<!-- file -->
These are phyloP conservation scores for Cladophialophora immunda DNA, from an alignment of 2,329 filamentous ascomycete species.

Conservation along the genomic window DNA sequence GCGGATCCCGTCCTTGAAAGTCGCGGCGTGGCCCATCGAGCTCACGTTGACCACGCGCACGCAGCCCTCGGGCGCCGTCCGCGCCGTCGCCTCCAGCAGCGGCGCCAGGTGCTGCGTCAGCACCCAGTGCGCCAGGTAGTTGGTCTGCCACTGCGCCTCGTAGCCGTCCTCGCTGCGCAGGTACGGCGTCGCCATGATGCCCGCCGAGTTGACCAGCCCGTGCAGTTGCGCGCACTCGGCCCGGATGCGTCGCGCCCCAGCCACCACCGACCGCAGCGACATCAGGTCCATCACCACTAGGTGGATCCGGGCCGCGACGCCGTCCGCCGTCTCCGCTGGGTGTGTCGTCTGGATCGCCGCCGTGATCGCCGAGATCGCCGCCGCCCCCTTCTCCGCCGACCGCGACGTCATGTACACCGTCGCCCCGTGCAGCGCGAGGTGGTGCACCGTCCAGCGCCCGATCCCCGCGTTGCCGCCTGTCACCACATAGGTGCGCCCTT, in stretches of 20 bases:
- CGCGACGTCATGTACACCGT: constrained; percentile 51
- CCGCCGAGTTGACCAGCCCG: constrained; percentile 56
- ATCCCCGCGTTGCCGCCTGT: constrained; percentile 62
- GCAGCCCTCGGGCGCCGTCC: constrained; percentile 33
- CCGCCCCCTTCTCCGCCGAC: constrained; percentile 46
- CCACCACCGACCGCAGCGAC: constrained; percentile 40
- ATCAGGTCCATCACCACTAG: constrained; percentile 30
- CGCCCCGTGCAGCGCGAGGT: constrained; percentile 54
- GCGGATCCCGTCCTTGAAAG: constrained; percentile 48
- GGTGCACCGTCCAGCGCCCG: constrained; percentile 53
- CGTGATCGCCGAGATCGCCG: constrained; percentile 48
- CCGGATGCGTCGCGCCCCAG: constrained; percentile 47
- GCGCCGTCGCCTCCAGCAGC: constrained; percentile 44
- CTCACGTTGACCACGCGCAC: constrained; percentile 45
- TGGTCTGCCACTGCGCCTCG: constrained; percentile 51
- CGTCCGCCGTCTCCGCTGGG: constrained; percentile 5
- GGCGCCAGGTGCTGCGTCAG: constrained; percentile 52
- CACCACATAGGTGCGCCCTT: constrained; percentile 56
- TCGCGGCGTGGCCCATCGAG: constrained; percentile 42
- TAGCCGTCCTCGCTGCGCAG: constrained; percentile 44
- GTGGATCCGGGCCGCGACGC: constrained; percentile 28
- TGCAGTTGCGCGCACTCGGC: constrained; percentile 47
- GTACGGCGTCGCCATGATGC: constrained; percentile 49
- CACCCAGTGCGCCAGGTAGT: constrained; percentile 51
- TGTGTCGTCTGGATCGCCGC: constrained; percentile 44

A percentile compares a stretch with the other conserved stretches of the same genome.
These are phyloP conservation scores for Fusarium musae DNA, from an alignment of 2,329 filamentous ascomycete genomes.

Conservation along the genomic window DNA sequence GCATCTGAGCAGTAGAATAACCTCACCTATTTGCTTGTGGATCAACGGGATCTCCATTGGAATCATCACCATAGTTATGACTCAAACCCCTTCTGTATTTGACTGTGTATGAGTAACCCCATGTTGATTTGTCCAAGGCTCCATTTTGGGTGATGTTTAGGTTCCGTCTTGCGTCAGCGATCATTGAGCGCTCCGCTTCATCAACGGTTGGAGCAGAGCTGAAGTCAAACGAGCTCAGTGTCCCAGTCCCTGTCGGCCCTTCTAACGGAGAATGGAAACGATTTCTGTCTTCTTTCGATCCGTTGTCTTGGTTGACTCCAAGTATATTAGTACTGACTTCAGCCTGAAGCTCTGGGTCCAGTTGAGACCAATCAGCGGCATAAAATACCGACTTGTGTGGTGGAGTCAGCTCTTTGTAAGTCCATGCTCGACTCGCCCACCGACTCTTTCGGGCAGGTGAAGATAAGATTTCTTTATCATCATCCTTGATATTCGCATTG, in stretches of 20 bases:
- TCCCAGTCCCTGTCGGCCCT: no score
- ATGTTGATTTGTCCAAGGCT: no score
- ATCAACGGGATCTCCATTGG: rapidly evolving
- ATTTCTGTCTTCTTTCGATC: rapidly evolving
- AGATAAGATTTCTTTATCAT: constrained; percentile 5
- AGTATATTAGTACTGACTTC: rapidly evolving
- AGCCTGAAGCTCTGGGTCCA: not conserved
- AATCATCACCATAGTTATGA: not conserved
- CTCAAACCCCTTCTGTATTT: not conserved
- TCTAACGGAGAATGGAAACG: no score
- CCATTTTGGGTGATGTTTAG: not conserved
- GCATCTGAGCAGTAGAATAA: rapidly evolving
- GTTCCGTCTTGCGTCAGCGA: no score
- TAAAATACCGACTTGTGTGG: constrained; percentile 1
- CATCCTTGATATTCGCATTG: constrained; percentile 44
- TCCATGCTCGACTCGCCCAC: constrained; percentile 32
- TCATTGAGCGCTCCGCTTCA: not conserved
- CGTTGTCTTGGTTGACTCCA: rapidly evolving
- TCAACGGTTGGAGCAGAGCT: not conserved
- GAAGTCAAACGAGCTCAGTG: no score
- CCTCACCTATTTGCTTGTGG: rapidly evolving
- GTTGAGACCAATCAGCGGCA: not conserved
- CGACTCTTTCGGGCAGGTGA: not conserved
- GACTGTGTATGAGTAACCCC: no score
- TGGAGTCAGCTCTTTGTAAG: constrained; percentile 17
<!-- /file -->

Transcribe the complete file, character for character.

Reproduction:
These are phyloP conservation scores for Cladophialophora immunda DNA, from an alignment of 2,329 filamentous ascomycete species.

Conservation along the genomic window DNA sequence GCGGATCCCGTCCTTGAAAGTCGCGGCGTGGCCCATCGAGCTCACGTTGACCACGCGCACGCAGCCCTCGGGCGCCGTCCGCGCCGTCGCCTCCAGCAGCGGCGCCAGGTGCTGCGTCAGCACCCAGTGCGCCAGGTAGTTGGTCTGCCACTGCGCCTCGTAGCCGTCCTCGCTGCGCAGGTACGGCGTCGCCATGATGCCCGCCGAGTTGACCAGCCCGTGCAGTTGCGCGCACTCGGCCCGGATGCGTCGCGCCCCAGCCACCACCGACCGCAGCGACATCAGGTCCATCACCACTAGGTGGATCCGGGCCGCGACGCCGTCCGCCGTCTCCGCTGGGTGTGTCGTCTGGATCGCCGCCGTGATCGCCGAGATCGCCGCCGCCCCCTTCTCCGCCGACCGCGACGTCATGTACACCGTCGCCCCGTGCAGCGCGAGGTGGTGCACCGTCCAGCGCCCGATCCCCGCGTTGCCGCCTGTCACCACATAGGTGCGCCCTT, in stretches of 20 bases:
- CGCGACGTCATGTACACCGT: constrained; percentile 51
- CCGCCGAGTTGACCAGCCCG: constrained; percentile 56
- ATCCCCGCGTTGCCGCCTGT: constrained; percentile 62
- GCAGCCCTCGGGCGCCGTCC: constrained; percentile 33
- CCGCCCCCTTCTCCGCCGAC: constrained; percentile 46
- CCACCACCGACCGCAGCGAC: constrained; percentile 40
- ATCAGGTCCATCACCACTAG: constrained; percentile 30
- CGCCCCGTGCAGCGCGAGGT: constrained; percentile 54
- GCGGATCCCGTCCTTGAAAG: constrained; percentile 48
- GGTGCACCGTCCAGCGCCCG: constrained; percentile 53
- CGTGATCGCCGAGATCGCCG: constrained; percentile 48
- CCGGATGCGTCGCGCCCCAG: constrained; percentile 47
- GCGCCGTCGCCTCCAGCAGC: constrained; percentile 44
- CTCACGTTGACCACGCGCAC: constrained; percentile 45
- TGGTCTGCCACTGCGCCTCG: constrained; percentile 51
- CGTCCGCCGTCTCCGCTGGG: constrained; percentile 5
- GGCGCCAGGTGCTGCGTCAG: constrained; percentile 52
- CACCACATAGGTGCGCCCTT: constrained; percentile 56
- TCGCGGCGTGGCCCATCGAG: constrained; percentile 42
- TAGCCGTCCTCGCTGCGCAG: constrained; percentile 44
- GTGGATCCGGGCCGCGACGC: constrained; percentile 28
- TGCAGTTGCGCGCACTCGGC: constrained; percentile 47
- GTACGGCGTCGCCATGATGC: constrained; percentile 49
- CACCCAGTGCGCCAGGTAGT: constrained; percentile 51
- TGTGTCGTCTGGATCGCCGC: constrained; percentile 44

A percentile compares a stretch with the other conserved stretches of the same genome.
These are phyloP conservation scores for Fusarium musae DNA, from an alignment of 2,329 filamentous ascomycete genomes.

Conservation along the genomic window DNA sequence GCATCTGAGCAGTAGAATAACCTCACCTATTTGCTTGTGGATCAACGGGATCTCCATTGGAATCATCACCATAGTTATGACTCAAACCCCTTCTGTATTTGACTGTGTATGAGTAACCCCATGTTGATTTGTCCAAGGCTCCATTTTGGGTGATGTTTAGGTTCCGTCTTGCGTCAGCGATCATTGAGCGCTCCGCTTCATCAACGGTTGGAGCAGAGCTGAAGTCAAACGAGCTCAGTGTCCCAGTCCCTGTCGGCCCTTCTAACGGAGAATGGAAACGATTTCTGTCTTCTTTCGATCCGTTGTCTTGGTTGACTCCAAGTATATTAGTACTGACTTCAGCCTGAAGCTCTGGGTCCAGTTGAGACCAATCAGCGGCATAAAATACCGACTTGTGTGGTGGAGTCAGCTCTTTGTAAGTCCATGCTCGACTCGCCCACCGACTCTTTCGGGCAGGTGAAGATAAGATTTCTTTATCATCATCCTTGATATTCGCATTG, in stretches of 20 bases:
- TCCCAGTCCCTGTCGGCCCT: no score
- ATGTTGATTTGTCCAAGGCT: no score
- ATCAACGGGATCTCCATTGG: rapidly evolving
- ATTTCTGTCTTCTTTCGATC: rapidly evolving
- AGATAAGATTTCTTTATCAT: constrained; percentile 5
- AGTATATTAGTACTGACTTC: rapidly evolving
- AGCCTGAAGCTCTGGGTCCA: not conserved
- AATCATCACCATAGTTATGA: not conserved
- CTCAAACCCCTTCTGTATTT: not conserved
- TCTAACGGAGAATGGAAACG: no score
- CCATTTTGGGTGATGTTTAG: not conserved
- GCATCTGAGCAGTAGAATAA: rapidly evolving
- GTTCCGTCTTGCGTCAGCGA: no score
- TAAAATACCGACTTGTGTGG: constrained; percentile 1
- CATCCTTGATATTCGCATTG: constrained; percentile 44
- TCCATGCTCGACTCGCCCAC: constrained; percentile 32
- TCATTGAGCGCTCCGCTTCA: not conserved
- CGTTGTCTTGGTTGACTCCA: rapidly evolving
- TCAACGGTTGGAGCAGAGCT: not conserved
- GAAGTCAAACGAGCTCAGTG: no score
- CCTCACCTATTTGCTTGTGG: rapidly evolving
- GTTGAGACCAATCAGCGGCA: not conserved
- CGACTCTTTCGGGCAGGTGA: not conserved
- GACTGTGTATGAGTAACCCC: no score
- TGGAGTCAGCTCTTTGTAAG: constrained; percentile 17